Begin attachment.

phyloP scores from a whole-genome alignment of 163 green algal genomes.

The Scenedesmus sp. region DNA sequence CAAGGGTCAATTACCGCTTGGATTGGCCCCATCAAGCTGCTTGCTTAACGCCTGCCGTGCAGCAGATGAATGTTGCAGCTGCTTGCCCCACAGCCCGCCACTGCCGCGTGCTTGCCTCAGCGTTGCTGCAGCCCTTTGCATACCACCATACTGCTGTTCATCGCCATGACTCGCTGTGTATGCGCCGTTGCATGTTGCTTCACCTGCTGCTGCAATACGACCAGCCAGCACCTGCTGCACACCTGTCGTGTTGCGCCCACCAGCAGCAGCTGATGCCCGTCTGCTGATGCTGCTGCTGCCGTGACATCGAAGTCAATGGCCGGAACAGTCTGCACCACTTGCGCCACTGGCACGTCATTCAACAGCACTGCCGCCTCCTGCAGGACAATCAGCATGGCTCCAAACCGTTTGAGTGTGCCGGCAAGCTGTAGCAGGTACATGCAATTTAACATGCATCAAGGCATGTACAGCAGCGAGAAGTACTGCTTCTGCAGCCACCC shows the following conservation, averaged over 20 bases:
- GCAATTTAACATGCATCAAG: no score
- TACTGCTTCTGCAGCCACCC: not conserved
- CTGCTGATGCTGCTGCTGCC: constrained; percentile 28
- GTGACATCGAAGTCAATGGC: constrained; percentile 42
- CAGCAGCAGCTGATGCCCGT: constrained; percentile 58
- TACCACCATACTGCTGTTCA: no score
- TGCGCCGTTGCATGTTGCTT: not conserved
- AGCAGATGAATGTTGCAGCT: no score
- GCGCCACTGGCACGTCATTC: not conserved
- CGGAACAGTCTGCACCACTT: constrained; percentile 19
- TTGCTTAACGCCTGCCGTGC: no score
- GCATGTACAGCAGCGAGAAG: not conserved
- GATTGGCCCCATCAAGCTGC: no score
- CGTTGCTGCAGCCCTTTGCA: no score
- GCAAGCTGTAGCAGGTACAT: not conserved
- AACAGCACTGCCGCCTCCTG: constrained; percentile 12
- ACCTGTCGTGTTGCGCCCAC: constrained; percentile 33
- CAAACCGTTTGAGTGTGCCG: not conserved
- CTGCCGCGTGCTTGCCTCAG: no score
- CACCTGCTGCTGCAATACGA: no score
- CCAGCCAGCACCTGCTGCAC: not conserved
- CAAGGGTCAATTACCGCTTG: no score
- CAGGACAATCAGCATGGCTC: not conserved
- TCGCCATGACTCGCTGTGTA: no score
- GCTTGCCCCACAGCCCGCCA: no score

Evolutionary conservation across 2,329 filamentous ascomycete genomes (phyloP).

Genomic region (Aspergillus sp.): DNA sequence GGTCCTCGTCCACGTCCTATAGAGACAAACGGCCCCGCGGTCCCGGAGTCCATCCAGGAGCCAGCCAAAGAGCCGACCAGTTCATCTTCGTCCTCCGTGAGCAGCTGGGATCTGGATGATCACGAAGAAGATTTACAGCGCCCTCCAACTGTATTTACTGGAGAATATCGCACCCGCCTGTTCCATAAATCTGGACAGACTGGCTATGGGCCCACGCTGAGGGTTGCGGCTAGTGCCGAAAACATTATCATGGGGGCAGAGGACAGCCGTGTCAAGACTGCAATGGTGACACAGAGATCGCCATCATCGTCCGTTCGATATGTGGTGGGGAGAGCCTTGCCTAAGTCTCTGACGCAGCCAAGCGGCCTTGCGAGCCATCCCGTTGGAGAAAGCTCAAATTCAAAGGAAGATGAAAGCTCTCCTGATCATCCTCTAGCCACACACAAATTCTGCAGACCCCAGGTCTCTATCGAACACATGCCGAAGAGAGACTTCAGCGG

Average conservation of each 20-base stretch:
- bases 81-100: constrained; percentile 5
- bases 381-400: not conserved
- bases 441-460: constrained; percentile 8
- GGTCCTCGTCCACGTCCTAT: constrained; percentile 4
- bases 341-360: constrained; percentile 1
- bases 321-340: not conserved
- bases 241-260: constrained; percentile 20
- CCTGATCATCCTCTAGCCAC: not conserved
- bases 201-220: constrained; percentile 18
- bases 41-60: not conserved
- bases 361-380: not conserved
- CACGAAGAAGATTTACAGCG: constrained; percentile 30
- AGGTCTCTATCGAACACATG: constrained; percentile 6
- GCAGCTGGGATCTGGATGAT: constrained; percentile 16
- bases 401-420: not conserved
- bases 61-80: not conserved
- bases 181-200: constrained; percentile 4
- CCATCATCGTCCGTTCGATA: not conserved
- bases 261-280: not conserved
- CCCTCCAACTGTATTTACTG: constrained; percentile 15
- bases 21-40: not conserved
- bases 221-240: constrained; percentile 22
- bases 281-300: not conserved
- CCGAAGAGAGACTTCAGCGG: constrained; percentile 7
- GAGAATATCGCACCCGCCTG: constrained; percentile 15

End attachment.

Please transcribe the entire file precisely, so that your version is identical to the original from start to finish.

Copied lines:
phyloP scores from a whole-genome alignment of 163 green algal genomes.

The Scenedesmus sp. region DNA sequence CAAGGGTCAATTACCGCTTGGATTGGCCCCATCAAGCTGCTTGCTTAACGCCTGCCGTGCAGCAGATGAATGTTGCAGCTGCTTGCCCCACAGCCCGCCACTGCCGCGTGCTTGCCTCAGCGTTGCTGCAGCCCTTTGCATACCACCATACTGCTGTTCATCGCCATGACTCGCTGTGTATGCGCCGTTGCATGTTGCTTCACCTGCTGCTGCAATACGACCAGCCAGCACCTGCTGCACACCTGTCGTGTTGCGCCCACCAGCAGCAGCTGATGCCCGTCTGCTGATGCTGCTGCTGCCGTGACATCGAAGTCAATGGCCGGAACAGTCTGCACCACTTGCGCCACTGGCACGTCATTCAACAGCACTGCCGCCTCCTGCAGGACAATCAGCATGGCTCCAAACCGTTTGAGTGTGCCGGCAAGCTGTAGCAGGTACATGCAATTTAACATGCATCAAGGCATGTACAGCAGCGAGAAGTACTGCTTCTGCAGCCACCC shows the following conservation, averaged over 20 bases:
- GCAATTTAACATGCATCAAG: no score
- TACTGCTTCTGCAGCCACCC: not conserved
- CTGCTGATGCTGCTGCTGCC: constrained; percentile 28
- GTGACATCGAAGTCAATGGC: constrained; percentile 42
- CAGCAGCAGCTGATGCCCGT: constrained; percentile 58
- TACCACCATACTGCTGTTCA: no score
- TGCGCCGTTGCATGTTGCTT: not conserved
- AGCAGATGAATGTTGCAGCT: no score
- GCGCCACTGGCACGTCATTC: not conserved
- CGGAACAGTCTGCACCACTT: constrained; percentile 19
- TTGCTTAACGCCTGCCGTGC: no score
- GCATGTACAGCAGCGAGAAG: not conserved
- GATTGGCCCCATCAAGCTGC: no score
- CGTTGCTGCAGCCCTTTGCA: no score
- GCAAGCTGTAGCAGGTACAT: not conserved
- AACAGCACTGCCGCCTCCTG: constrained; percentile 12
- ACCTGTCGTGTTGCGCCCAC: constrained; percentile 33
- CAAACCGTTTGAGTGTGCCG: not conserved
- CTGCCGCGTGCTTGCCTCAG: no score
- CACCTGCTGCTGCAATACGA: no score
- CCAGCCAGCACCTGCTGCAC: not conserved
- CAAGGGTCAATTACCGCTTG: no score
- CAGGACAATCAGCATGGCTC: not conserved
- TCGCCATGACTCGCTGTGTA: no score
- GCTTGCCCCACAGCCCGCCA: no score

Evolutionary conservation across 2,329 filamentous ascomycete genomes (phyloP).

Genomic region (Aspergillus sp.): DNA sequence GGTCCTCGTCCACGTCCTATAGAGACAAACGGCCCCGCGGTCCCGGAGTCCATCCAGGAGCCAGCCAAAGAGCCGACCAGTTCATCTTCGTCCTCCGTGAGCAGCTGGGATCTGGATGATCACGAAGAAGATTTACAGCGCCCTCCAACTGTATTTACTGGAGAATATCGCACCCGCCTGTTCCATAAATCTGGACAGACTGGCTATGGGCCCACGCTGAGGGTTGCGGCTAGTGCCGAAAACATTATCATGGGGGCAGAGGACAGCCGTGTCAAGACTGCAATGGTGACACAGAGATCGCCATCATCGTCCGTTCGATATGTGGTGGGGAGAGCCTTGCCTAAGTCTCTGACGCAGCCAAGCGGCCTTGCGAGCCATCCCGTTGGAGAAAGCTCAAATTCAAAGGAAGATGAAAGCTCTCCTGATCATCCTCTAGCCACACACAAATTCTGCAGACCCCAGGTCTCTATCGAACACATGCCGAAGAGAGACTTCAGCGG

Average conservation of each 20-base stretch:
- bases 81-100: constrained; percentile 5
- bases 381-400: not conserved
- bases 441-460: constrained; percentile 8
- GGTCCTCGTCCACGTCCTAT: constrained; percentile 4
- bases 341-360: constrained; percentile 1
- bases 321-340: not conserved
- bases 241-260: constrained; percentile 20
- CCTGATCATCCTCTAGCCAC: not conserved
- bases 201-220: constrained; percentile 18
- bases 41-60: not conserved
- bases 361-380: not conserved
- CACGAAGAAGATTTACAGCG: constrained; percentile 30
- AGGTCTCTATCGAACACATG: constrained; percentile 6
- GCAGCTGGGATCTGGATGAT: constrained; percentile 16
- bases 401-420: not conserved
- bases 61-80: not conserved
- bases 181-200: constrained; percentile 4
- CCATCATCGTCCGTTCGATA: not conserved
- bases 261-280: not conserved
- CCCTCCAACTGTATTTACTG: constrained; percentile 15
- bases 21-40: not conserved
- bases 221-240: constrained; percentile 22
- bases 281-300: not conserved
- CCGAAGAGAGACTTCAGCGG: constrained; percentile 7
- GAGAATATCGCACCCGCCTG: constrained; percentile 15